Term used for a group of disorders of bone and cartilage which includes Morquio syndrome and similar conditions. SYN: osteochondrodystrophia deformans, osteochondrodystrophy.
A dividing cell of growing cartilage tissue. SYN: chondroplast. [chondro- + G. blastos, germ]
A benign tumor arising in the epiphyses of long bones, consisting of highly cellular tissue resembling fetal cartilage.
A 69,000 molecular weight protein believed to play a role in mineralization in hard tissue.
Calcification of cartilage. [chondro- + calcium + G. -osis, condition]
- articular c. [MIM*118600] a disease characterized by deposits of calcium pyrophosphate crystals free of ...
A multinucleated cell (giant cell) involved in the resorption of calcified cartilage; morphologically identical to osteoblasts. [chondro- + G. klastos, broken in pieces]
A cartilaginous skull; the cartilaginous parts of the developing skull. [chondro- + G. kranion, skull]
A nondividing cartilage cell; occupies a lacuna within the cartilage matrix. SYN: cartilage cell. [chondro- + G. kytos, a hollow (cell)]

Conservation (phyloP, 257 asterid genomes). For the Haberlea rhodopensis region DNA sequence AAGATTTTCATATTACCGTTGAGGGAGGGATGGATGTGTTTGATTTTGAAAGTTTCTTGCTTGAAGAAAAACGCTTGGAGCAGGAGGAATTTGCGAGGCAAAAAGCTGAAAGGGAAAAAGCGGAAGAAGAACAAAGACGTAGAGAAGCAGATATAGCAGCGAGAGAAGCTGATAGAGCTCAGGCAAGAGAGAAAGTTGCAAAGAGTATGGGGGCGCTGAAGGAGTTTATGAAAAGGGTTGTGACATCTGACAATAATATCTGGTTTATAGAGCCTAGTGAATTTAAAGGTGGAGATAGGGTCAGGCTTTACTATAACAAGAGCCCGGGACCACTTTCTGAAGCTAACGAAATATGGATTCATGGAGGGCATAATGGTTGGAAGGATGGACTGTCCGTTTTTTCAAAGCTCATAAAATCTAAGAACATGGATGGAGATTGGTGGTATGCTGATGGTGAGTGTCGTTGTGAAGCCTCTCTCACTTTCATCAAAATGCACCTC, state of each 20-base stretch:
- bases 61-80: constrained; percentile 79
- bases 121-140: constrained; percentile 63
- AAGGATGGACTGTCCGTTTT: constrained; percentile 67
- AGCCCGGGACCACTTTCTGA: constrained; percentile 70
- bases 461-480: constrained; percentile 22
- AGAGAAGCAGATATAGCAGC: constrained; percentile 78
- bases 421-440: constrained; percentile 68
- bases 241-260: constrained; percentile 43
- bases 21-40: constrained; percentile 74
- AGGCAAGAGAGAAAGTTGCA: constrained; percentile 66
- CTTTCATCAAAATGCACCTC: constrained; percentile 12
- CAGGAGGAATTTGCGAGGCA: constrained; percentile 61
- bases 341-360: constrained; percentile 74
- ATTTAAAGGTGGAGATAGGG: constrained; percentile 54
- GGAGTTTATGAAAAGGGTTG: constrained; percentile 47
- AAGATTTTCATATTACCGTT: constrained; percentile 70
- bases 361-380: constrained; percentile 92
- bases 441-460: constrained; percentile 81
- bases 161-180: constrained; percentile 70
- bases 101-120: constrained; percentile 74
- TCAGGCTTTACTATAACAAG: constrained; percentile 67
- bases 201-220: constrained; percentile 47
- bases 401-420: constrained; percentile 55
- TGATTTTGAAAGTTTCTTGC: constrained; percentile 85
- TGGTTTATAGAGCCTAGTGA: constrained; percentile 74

- isogenous chondrocytes a clone of ...
chondrodermatitis nodularis chronica helicis
A benign, chronic, small, painful nodule (or nodules) on the helix of the ear in the elderly, which may occasionally become ulcerated and results from habitually sleeping on the ...
SYN: chondrodystrophy. [chondro- + G. dys, bad, + plasis, a molding]
- c. calcificans congenita [MIM*118650] autosomal dominant inheritance characterized by asymmetric ...
A disturbance in the development of the cartilage primordia of the long bones, especially the region of the epiphysial plates, resulting in arrested growth of the long bones and ...
Relating to ectodermally derived cartilage; e.g., branchial cartilages that have developed from the neural crest.
Formation of cartilage. [chondro- + G. genesis, origin]
1. Resembling cartilage. SYN: cartilaginoid. 2. Uncharacteristically developed cartilage, primarily cellular with a basophilic matrix and thin or nonexistent capsules. ...
A (muco)polysaccharide (proteoglycan) composed of alternating residues of β-d-glucuronic acid and N-acetyl-d-galactosamine sulfate in alternating β(1-3) and β(1-4) linkages; ...